Sergey Gromov wrote:
> The only thing copy-construction is useful for is implementing move
> semantics, think std::auto_ptr.  Seems like everything else can be done
> in post-blit.

The "linked list" implementation of smart pointers also requires a copy
constructor.  It's (arguably) not a very good design, but it is a valid
design.

> The inability to overload opAssign(typeof(this)) is a blocker for robust
> RAII though.

Yes.


-- 
Rainer Deyke - rainerd@eldwood.com
July 27, 2009
Re: Reddit: why aren't people using D?
On Mon, 27 Jul 2009 13:59:53 -0400, Andrei Alexandrescu  
<SeeWebsiteForEmail@erdani.org> wrote:

> Bill Baxter wrote:
>> On Mon, Jul 27, 2009 at 7:13 AM, Steven
>> Schveighoffer<schveiguy@yahoo.com> wrote:
>>> On Fri, 24 Jul 2009 17:40:37 -0400, Walter Bright
>>> <newshound1@digitalmars.com> wrote:
>>>
>>>> Ary Borenszweig wrote:
>>>>> Maybe what scares Walter is a whole new syntax for properties.
>>>> It doesn't scare me. It's trivial to add more syntax.
>>>>
>>>> It's just that D is complex enough - there needs to be some very good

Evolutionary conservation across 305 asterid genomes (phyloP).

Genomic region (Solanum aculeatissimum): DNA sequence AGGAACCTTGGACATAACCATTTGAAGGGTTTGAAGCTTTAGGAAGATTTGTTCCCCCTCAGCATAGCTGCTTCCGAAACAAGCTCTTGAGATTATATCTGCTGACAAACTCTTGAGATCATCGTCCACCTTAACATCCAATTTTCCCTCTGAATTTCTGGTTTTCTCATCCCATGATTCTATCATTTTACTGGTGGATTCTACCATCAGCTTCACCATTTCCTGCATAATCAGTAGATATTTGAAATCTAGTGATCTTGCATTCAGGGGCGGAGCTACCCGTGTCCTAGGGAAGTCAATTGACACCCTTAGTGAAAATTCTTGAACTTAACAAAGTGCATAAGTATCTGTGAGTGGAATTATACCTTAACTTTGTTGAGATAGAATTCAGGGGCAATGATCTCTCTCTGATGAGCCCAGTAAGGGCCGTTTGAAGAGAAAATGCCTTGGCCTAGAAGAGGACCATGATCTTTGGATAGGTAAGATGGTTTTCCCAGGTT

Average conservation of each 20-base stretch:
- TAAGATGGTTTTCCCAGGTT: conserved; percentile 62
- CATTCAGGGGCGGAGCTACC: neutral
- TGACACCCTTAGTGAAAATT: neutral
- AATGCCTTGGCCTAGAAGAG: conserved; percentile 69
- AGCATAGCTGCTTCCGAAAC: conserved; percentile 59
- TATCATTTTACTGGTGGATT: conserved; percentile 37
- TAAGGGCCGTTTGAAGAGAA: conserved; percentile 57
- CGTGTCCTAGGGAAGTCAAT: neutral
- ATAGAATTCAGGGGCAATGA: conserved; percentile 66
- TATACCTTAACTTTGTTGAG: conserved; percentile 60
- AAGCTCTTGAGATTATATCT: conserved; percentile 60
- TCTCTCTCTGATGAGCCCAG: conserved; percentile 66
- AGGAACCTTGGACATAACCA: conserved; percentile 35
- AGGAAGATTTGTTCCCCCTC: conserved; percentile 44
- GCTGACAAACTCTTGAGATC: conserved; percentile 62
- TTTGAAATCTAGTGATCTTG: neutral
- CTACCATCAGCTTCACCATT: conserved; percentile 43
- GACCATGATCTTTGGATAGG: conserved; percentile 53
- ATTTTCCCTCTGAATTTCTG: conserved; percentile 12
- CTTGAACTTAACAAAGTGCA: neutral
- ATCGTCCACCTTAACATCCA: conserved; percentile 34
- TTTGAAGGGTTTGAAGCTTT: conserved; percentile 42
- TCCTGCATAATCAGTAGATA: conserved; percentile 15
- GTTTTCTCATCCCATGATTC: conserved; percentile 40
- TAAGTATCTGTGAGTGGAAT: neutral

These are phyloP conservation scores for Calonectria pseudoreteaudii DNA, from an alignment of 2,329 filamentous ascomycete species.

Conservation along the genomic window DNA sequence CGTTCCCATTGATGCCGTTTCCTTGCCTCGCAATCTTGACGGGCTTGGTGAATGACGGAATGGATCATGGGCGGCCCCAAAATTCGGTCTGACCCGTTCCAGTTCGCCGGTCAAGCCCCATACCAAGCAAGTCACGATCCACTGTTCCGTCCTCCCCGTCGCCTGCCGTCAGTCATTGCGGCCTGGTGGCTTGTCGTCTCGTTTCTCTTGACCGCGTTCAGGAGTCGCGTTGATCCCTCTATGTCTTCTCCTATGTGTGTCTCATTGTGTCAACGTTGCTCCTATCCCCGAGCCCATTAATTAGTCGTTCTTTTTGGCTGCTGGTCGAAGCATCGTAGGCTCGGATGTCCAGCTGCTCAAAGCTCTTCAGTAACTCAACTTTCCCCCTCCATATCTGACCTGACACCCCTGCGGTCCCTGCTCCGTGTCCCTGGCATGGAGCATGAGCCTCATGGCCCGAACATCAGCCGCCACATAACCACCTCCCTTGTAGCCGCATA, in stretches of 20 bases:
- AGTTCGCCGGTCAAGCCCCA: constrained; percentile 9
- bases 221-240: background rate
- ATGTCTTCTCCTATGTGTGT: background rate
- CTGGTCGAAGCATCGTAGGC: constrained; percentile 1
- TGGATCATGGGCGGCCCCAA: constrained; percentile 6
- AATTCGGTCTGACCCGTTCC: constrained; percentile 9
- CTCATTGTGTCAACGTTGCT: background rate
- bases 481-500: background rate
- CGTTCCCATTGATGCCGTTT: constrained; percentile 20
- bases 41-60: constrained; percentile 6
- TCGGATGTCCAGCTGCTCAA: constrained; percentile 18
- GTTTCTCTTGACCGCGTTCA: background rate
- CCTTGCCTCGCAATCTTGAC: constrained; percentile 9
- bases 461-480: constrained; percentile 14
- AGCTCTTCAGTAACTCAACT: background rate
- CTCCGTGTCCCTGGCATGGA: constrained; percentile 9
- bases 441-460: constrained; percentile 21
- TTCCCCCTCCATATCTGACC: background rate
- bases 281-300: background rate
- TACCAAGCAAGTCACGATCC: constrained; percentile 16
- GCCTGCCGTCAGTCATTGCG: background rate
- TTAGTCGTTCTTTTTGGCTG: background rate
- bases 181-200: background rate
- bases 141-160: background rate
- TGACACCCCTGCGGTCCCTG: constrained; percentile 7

>>>> reasons for adding more syntax that has apparently zero semantic  
>>>> information
>>>> that would be different from the usual function syntax.
>>> OK, so you don't like the idea of adding dedicated properties.
>>>
>>> What is *your* solution to forbidding abuses like this:
>>>
>>> writefln = "hi";
>>>
>>> ???
>>>
>>  I think his suggestion was the Java-style approach -- special naming
>> convention for get/set functions:
>>  int opGet_foo() { return foo_; }
>> void opSet_foo(int foo) { foo_ = foo; }
>> private:
>> int foo_;
>>  --bb
>
> For one thing I like that I now get to define empty() for a range and  
> then call it with r.empty. I'd think it would be a small step backward